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Article
The Overall Quality of Life and Oncological Outcomes Following Radical Hysterectomy in Cervical Cancer Survivors Results from a Large Long-Term Single-Institution Study
Cancers 2022, 14(2), 317; https://doi.org/10.3390/cancers14020317 - 09 Jan 2022
Cited by 1 | Viewed by 474
Abstract
(1) Background: Cervical cancer patients have been found to have worse quality of life (QoL) scores due to cancer treatment, not only when compared to the general population, but also when compared to other gynecological cancer survivors. In Eastern European developing countries, the [...] Read more.
(1) Background: Cervical cancer patients have been found to have worse quality of life (QoL) scores due to cancer treatment, not only when compared to the general population, but also when compared to other gynecological cancer survivors. In Eastern European developing countries, the health care system often cannot afford the uppermost standardized treatment for these patients. In the absence of a comparable study in our country, the authors’ aim for this retrospective cross-sectional observational study was to evaluate the overall survival (OS) and the QoL o cervical cancer survivors; (2) Methods: 430 patients were analyzed. The first objective is to evaluate the OS rates of patients with cervical cancer stages IA2 to IIB undergoing radical hysterectomy (RH) +/− neoadjuvant or adjuvant radiotherapy +/− chemoradiotherapy treatment combinations. The second objective is to assess their QoL, using two standardized questionnaires issued by the European Organisation for Research and Treatment of Cancer (EORTC), namely QLQ-C30 and QLQ-CX24. (3) Results: The mean age of the participants was 51 years (22–76) and the average follow-up time was 65 months (2–128). At the time of the analysis, 308 out of 430 patients were alive, with a mean five-year OS of 72.4%. The multivariate Cox regression analysis identified stage IIB, parametrial invasion, and the lymph node metastases as independent prognostic risk factors negatively impacting the OS. Of the 308 patients still alive at the time of the analysis, 208 (68%) answered the QoL questionnaires. The QLQ-C30 shows a good long-term Global QoL of 64.6 (median), good functioning scores, and a decent symptom scale value. However, the EORTC QLQ-CX24 showed high values of cervical cancer-specific symptoms, namely: lymphedema, peripheral neuropathy, severe menopausal symptoms, and distorted body-image perception. The results also indicate a significant decline in the quality of sexual life with a low sexual enjoyment and decreased level of sexual activities. (4) Conclusion: Despite a good OS, in this setting of patients, cervical cancer survivors have a modest QoL and sexual function. Our study may provide a comparison for future randomized, controlled trials in Eastern European countries needing to confirm these results. Full article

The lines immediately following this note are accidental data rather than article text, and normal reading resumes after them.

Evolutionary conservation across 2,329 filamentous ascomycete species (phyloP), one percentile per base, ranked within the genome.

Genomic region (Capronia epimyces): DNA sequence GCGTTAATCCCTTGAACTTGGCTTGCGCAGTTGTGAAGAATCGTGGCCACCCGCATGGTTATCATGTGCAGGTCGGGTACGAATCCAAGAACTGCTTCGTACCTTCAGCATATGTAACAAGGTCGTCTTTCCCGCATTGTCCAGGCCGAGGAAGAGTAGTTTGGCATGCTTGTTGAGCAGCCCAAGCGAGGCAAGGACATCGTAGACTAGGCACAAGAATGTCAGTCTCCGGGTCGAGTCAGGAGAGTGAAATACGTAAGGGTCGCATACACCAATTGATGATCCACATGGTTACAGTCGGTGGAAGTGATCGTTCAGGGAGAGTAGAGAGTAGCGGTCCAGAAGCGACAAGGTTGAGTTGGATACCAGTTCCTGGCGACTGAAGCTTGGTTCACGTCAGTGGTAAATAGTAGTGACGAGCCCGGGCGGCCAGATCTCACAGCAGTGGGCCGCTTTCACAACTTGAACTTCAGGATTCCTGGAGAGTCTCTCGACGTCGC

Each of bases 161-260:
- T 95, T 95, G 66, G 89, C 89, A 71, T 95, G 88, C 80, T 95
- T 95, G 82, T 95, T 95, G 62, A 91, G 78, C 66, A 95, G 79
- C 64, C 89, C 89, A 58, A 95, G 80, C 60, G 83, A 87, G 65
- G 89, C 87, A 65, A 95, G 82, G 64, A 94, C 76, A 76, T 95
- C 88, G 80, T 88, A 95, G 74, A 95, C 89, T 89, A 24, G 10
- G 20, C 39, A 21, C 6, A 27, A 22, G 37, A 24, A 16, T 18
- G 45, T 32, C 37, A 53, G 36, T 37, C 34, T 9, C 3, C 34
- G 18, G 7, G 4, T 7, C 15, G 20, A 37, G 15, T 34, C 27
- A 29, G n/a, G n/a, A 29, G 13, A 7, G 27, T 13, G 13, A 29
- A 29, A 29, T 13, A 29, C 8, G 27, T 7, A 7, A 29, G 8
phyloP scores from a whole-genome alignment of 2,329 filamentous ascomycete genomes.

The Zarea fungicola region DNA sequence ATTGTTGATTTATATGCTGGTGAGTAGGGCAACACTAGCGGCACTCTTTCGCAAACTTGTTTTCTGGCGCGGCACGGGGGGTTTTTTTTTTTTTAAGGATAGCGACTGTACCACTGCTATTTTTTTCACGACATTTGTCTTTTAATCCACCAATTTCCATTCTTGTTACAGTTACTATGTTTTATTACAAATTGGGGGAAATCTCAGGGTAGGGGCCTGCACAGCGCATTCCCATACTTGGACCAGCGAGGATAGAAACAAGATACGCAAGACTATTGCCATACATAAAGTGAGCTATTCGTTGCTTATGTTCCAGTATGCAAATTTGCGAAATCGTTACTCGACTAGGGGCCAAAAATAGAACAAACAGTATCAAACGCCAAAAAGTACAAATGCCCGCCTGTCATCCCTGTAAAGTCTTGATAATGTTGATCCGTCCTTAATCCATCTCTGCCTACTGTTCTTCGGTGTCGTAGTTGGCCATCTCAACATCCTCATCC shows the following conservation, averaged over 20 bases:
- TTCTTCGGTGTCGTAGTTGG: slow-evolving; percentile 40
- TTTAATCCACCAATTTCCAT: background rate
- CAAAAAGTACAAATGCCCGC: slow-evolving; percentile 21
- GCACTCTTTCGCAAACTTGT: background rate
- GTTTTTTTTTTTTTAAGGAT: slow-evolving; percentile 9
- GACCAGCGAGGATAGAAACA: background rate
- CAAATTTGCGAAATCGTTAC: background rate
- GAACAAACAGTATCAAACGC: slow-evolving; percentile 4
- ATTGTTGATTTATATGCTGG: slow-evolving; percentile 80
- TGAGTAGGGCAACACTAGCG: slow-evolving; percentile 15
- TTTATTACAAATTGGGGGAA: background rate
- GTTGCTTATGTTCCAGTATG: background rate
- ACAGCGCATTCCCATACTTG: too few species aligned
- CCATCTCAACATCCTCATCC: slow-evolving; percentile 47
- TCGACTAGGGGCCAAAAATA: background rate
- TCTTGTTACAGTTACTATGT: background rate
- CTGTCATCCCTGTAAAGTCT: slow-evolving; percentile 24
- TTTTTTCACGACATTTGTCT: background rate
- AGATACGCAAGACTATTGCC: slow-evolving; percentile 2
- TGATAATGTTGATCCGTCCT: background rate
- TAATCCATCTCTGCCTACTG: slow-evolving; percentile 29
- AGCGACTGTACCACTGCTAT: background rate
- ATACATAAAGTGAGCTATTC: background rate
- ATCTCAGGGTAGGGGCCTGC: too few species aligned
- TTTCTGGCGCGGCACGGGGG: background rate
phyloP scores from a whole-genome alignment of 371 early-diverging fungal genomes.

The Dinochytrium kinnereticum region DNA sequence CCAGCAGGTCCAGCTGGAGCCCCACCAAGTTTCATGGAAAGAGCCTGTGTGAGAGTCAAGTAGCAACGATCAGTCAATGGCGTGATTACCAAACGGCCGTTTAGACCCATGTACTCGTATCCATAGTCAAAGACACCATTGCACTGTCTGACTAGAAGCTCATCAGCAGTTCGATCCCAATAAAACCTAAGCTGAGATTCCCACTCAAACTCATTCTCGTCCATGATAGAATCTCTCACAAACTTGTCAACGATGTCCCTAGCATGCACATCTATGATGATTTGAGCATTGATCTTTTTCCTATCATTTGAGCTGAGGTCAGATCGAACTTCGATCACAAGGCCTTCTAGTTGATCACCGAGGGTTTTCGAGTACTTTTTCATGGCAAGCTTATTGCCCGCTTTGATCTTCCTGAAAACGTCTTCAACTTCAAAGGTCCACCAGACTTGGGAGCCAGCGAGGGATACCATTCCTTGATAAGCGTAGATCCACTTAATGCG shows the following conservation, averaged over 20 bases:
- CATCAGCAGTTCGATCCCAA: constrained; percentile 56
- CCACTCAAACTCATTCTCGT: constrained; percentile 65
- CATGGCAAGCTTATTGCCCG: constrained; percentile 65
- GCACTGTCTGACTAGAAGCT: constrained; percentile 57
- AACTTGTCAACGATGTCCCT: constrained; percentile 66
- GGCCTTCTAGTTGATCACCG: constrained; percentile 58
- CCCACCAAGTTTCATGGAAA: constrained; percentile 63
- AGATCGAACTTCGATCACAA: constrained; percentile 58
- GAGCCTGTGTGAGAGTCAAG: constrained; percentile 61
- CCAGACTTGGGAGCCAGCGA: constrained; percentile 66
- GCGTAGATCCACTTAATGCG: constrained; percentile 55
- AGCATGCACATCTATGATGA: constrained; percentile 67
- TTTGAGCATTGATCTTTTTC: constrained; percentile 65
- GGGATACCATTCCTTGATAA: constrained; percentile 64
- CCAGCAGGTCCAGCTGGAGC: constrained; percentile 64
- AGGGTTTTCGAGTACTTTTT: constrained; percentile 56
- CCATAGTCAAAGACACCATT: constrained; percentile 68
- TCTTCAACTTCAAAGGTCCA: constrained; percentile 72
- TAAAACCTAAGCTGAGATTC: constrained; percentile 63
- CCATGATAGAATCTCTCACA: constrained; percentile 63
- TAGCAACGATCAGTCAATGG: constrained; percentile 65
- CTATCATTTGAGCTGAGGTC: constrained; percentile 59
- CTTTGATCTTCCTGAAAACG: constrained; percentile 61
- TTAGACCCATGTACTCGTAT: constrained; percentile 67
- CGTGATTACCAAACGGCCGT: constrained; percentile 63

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Article
Excess Mortality by Multimorbidity, Socioeconomic, and Healthcare Factors, amongst Patients Diagnosed with Diffuse Large B-Cell or Follicular Lymphoma in England
Cancers 2021, 13(22), 5805; https://doi.org/10.3390/cancers13225805 - 19 Nov 2021
Cited by 1 | Viewed by 811
Abstract
(1) Background: Socioeconomic inequalities of survival in patients with lymphoma persist, which may be explained by patients’ comorbidities. We aimed to assess the association between comorbidities and the survival of patients diagnosed with diffuse large B-cell (DLBCL) or follicular lymphoma (FL) in England [...] Read more.
(1) Background: Socioeconomic inequalities of survival in patients with lymphoma persist, which may be explained by patients’ comorbidities. We aimed to assess the association between comorbidities and the survival of patients diagnosed with diffuse large B-cell (DLBCL) or follicular lymphoma (FL) in England accounting for other socio-demographic characteristics. (2) Methods: Population-based cancer registry data were linked to Hospital Episode Statistics. We used a flexible multilevel excess hazard model to estimate excess mortality and net survival by patient’s comorbidity status, adjusted for sociodemographic, economic, and healthcare factors, and accounting for the patient’s area of residence. We used the latent normal joint modelling multiple imputation approach for missing data. (3) Results: Overall, 15,516 and 29,898 patients were diagnosed with FL and DLBCL in England between 2005 and 2013, respectively. Amongst DLBCL and FL patients, respectively, those in the most deprived areas showed 1.22 (95% confidence interval (CI): 1.18–1.27) and 1.45 (95% CI: 1.30–1.62) times higher excess mortality hazard compared to those in the least deprived areas, adjusted for comorbidity status, age at diagnosis, sex, ethnicity, and route to diagnosis. (4) Conclusions: Deprivation is consistently associated with poorer survival among patients diagnosed with DLBCL or FL, after adjusting for co/multimorbidities. Comorbidities and multimorbidities need to be considered when planning public health interventions targeting haematological malignancies in England. Full article